With his new authority, Avi made it his mission to put Marvel’s collection of characters on the big screen. He led the charge for what is considered the rebirth of Marvel.

From the ashes of bankruptcy to the rise of Marvel Studios, Avi Arad was at the helm of one of the greatest business resurgences.

Blade (1998)

In 1998, the first project under Marvel Studios was released and was based on the vampire hunter, Blade. At the time, Blade was considered a dark film for its portrayal of violence and gore. But it was precisely this violence and gore that saved the Marvel franchise from collapsing upon itself.

Blade was made using a $45 million budget; a hefty investment considering that Marvel was clawing its way back from bankruptcy. The investment was worthwhile as the film brought in a respectable $70 million return. The financial return was significant, but the momentum being generated was priceless.

X-Men (2000)

Because of Blade‘s box office success, Marvel had generated some momentum. The next project on the movie docket was about a group of mutant humans with supernatural abilities. Marvel put the X-Men movie into production in the late 90s and released it at the turn of the millennium.

This film offered a chance for Marvel to prove to fans and investors that superhero films were not only a cash cow, but had cinematic value. The company poured a $75 million budget into X-Men and released it in 2000. Marvel invested heavily in this project as it could be THE tipping point for the resurgence of the comic book and superhero genre.

Their bet paid off. X-Men raked in a whopping $296.3 million worldwide, becoming the 9th highest grossing film of the year.

Spider-Man (2002)

The snowball effect is a process that starts from a state of insignificance and gradually grows into something of great notoriety. The first two movies that Marvel put out got the ball rolling; the brand was growing powerful. To quote the late, great Stan Lee, “With Great Power, comes great responsibility “.

With this new found power (and success) Marvel launched “your friendly neighborhood Spiderman” on cinema screens. With its 2002 release, Spider-Man was a success. It became the first film to garner over $100 million during a single weekend. In total, the film did over $821.7 million worldwide.

Despite this success, Marvel only saw a small percentage of the revenue; $62 million to be exact. This was due to licensing out a variety of core characters; they were missing out on a larger paycheck.

Merrill Lynch Deal

The success of Spider-Man added to Marvel’s momentum. They were full steam ahead. In 2003, a talent agent named David Maisel proposed that Marvel should be raking in all the revenue from its movie production, not just a licensing percentage.

Now, this sounded great, but on paper, it wasn’t financially feasible. Marvel did not have the capital to buy back the characters it had leased out. Enter, Merrill Lynch.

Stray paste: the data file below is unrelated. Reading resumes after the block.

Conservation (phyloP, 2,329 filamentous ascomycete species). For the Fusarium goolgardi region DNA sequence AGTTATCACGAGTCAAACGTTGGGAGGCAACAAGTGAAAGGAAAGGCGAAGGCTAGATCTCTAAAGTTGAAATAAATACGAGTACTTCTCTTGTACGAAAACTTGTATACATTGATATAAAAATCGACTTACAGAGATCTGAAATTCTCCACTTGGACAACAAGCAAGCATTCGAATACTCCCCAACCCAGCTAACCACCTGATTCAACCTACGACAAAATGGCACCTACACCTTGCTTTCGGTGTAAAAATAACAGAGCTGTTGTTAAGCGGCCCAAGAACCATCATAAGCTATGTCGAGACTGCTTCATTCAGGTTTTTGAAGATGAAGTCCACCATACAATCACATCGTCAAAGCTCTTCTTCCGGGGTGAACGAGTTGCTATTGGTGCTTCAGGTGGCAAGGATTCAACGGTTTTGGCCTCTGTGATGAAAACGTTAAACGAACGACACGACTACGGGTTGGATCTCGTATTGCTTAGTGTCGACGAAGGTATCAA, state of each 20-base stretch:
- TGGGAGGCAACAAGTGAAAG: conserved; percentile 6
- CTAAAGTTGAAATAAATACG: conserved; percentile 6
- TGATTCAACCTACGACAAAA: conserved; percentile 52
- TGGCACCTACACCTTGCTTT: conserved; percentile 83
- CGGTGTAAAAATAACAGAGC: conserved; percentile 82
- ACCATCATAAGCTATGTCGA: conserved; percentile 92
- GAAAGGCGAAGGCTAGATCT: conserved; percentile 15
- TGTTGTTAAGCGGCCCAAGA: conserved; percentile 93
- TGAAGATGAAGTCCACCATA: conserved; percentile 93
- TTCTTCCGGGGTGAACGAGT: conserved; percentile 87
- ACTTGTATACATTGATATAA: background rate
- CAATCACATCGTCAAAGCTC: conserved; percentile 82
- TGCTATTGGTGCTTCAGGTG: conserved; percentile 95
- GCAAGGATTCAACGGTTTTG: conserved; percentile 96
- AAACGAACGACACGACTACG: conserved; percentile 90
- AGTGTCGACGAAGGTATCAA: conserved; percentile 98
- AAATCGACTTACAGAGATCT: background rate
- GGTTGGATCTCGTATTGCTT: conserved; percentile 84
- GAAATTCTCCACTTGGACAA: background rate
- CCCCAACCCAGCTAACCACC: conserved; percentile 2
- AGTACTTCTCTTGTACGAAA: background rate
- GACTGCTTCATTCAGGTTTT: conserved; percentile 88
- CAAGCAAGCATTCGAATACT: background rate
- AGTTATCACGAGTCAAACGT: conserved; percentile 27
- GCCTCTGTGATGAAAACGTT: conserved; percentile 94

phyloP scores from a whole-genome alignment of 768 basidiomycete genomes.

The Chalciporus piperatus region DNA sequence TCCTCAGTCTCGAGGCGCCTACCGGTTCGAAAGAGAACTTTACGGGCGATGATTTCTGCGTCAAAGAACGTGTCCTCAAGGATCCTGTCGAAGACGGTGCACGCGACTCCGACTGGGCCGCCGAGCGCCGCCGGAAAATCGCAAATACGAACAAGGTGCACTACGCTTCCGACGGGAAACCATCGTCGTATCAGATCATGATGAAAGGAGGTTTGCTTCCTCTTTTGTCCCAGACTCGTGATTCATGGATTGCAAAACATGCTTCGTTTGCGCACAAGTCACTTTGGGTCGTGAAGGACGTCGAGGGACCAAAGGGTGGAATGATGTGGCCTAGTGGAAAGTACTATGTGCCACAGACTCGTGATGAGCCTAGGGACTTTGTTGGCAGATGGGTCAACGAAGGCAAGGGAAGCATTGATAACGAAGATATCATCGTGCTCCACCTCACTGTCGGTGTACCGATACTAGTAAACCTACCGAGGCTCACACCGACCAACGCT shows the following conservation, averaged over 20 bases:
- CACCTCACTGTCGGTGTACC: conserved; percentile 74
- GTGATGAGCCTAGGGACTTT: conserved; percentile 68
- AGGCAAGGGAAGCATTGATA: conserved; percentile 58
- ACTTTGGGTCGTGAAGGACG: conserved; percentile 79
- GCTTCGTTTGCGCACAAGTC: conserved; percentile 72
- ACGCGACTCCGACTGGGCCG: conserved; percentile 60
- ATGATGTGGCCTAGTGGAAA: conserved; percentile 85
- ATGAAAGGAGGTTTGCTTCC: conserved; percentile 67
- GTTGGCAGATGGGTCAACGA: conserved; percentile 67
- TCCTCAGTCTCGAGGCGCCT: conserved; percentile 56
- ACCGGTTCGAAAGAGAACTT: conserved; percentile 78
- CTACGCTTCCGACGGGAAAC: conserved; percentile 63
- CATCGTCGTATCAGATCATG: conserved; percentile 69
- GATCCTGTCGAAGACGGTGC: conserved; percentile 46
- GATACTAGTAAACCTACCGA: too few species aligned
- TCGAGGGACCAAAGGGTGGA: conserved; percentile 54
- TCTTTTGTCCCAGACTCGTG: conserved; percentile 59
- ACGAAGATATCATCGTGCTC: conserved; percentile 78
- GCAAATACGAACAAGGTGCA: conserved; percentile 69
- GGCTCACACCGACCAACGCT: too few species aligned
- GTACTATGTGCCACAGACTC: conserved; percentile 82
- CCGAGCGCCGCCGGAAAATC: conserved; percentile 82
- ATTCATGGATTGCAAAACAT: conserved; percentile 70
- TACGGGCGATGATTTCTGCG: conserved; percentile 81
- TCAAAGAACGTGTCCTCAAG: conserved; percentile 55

In 2005, Marvel worked out an 8 year, $525 million deal with Merrill Lynch to create 10 films with varying budgets. It was this business decision that enabled Marvel to reacquire the rights to characters it had sold throughout the years, including Iron Man, Black Widow, Thor, and Hulk.

Now, Marvel could create a cinematic universe with multiple crossovers all while reaping all the generated revenue. The Marvel Cinematic Universe (MCU) was coming together.

MCU Kickoff

Iron Man kicked off the MCU in a wildly successful run that turned into a trilogy. it netted Marvel Studios over a $1 billion, with each film grossing way over $100 million.

With success, comes more opportunities — and an opportunity came knocking.

Following the successful Iron Man release, Disney bought Marvel off the sales rack for a cool $4.3 billion dollars in 2009. A total steal (considering the numbers and hype Marvel has in 2019). The brand was incredibly strong and it now had seemingly limitless power, thanks to the Mouse.

Marvel Studios took full advantage of that limitless power and starting churning out hit after hit after hit. From The Avengers to Guardians of the Galaxy to Black Panther, Marvel only produced films that generated 9 figures. They even made several $1 billion films as well.

Today, in 2019, the once palm-sized snowball of a company is now, an avalanche in the film industry. Avengers: Endgame has been, by far, Marvel’s most successful project. In less than a month of its release, it has surpassed the $2 billion gross revenue mark and is well on it’s way to becoming the highest grossing film of all time.

From bankruptcy to box-office supremacy, Marvel has stunned all doubters. And there’s more to come. They have already planned Phase 4. Buckle up! The adventures are only getting started.